Unpredictable Schedules Burden Direct-Care Workers, Researchers Say
Low-wage workers, including certified nursing assistants, are burdened by having to work unpredictable part-time hours, a new book argues.
In Unequal Time: Gender, Class, and Family in Employment Schedules, Dan Clawson and Naomi Gerstel, sociology professors at the University of Massachusetts, Amherst, argue that work schedules have become “chronically unpredictable” for millions of Americans.
This unpredictability is particularly pronounced among low-wage workers. It can have an adverse effect on these workers’ wages, work-family balance, and mental health, Clawson and Gerstel argue.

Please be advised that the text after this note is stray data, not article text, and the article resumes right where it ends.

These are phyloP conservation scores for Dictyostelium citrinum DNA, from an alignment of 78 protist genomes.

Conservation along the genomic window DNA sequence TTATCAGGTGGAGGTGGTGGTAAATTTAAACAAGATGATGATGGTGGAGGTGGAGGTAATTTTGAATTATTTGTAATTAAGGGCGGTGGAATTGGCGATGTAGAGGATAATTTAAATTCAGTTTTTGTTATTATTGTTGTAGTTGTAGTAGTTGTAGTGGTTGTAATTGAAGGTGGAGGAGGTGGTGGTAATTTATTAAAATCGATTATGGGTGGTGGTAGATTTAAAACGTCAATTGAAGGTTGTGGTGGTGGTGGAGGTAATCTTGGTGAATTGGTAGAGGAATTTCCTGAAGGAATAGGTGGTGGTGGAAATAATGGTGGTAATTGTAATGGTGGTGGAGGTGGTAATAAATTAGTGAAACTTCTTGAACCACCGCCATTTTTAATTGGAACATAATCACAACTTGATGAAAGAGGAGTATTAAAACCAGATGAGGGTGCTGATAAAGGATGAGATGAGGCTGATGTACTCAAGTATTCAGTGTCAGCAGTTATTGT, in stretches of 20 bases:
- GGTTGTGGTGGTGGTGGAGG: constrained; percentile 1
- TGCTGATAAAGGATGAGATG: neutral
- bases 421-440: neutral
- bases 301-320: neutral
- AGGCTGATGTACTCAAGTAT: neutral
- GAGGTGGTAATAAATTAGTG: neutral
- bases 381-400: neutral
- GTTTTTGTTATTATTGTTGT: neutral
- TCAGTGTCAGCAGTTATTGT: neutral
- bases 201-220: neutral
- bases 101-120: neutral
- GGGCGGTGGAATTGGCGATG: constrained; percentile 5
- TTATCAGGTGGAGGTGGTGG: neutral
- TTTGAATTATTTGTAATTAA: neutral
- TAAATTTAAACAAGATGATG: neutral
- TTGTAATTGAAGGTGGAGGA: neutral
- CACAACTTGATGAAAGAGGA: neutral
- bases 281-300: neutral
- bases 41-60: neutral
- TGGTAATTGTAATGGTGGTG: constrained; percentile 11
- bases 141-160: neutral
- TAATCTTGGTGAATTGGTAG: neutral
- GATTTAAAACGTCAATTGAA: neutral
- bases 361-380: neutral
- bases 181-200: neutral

The health care sector is particularly susceptible to unpredictable scheduling. At one “high-end nursing home,” one out of every three shifts did not play out according to the schedule, the authors found.
The part-time nature of low-wage jobs, such as direct-care work, also burdens workers, the authors wrote. “In interviews for our book, over and over we heard $10-an-hour nursing assistants say they wanted extra hours,” Clawson and Gerstel wrote in an October 10 American Prospect article.
The unwanted part-time nature of direct-care jobs is frequently cited as a barrier to recruitment, as well as a reason for high turnover within the field.
Unfortunately, “unpredictability [is] the new normal” for many workers in the U.S., Clawson and Gerstel write — “especially among those who earn low wages, especially women and especially women of color.”
— by Matthew Ozga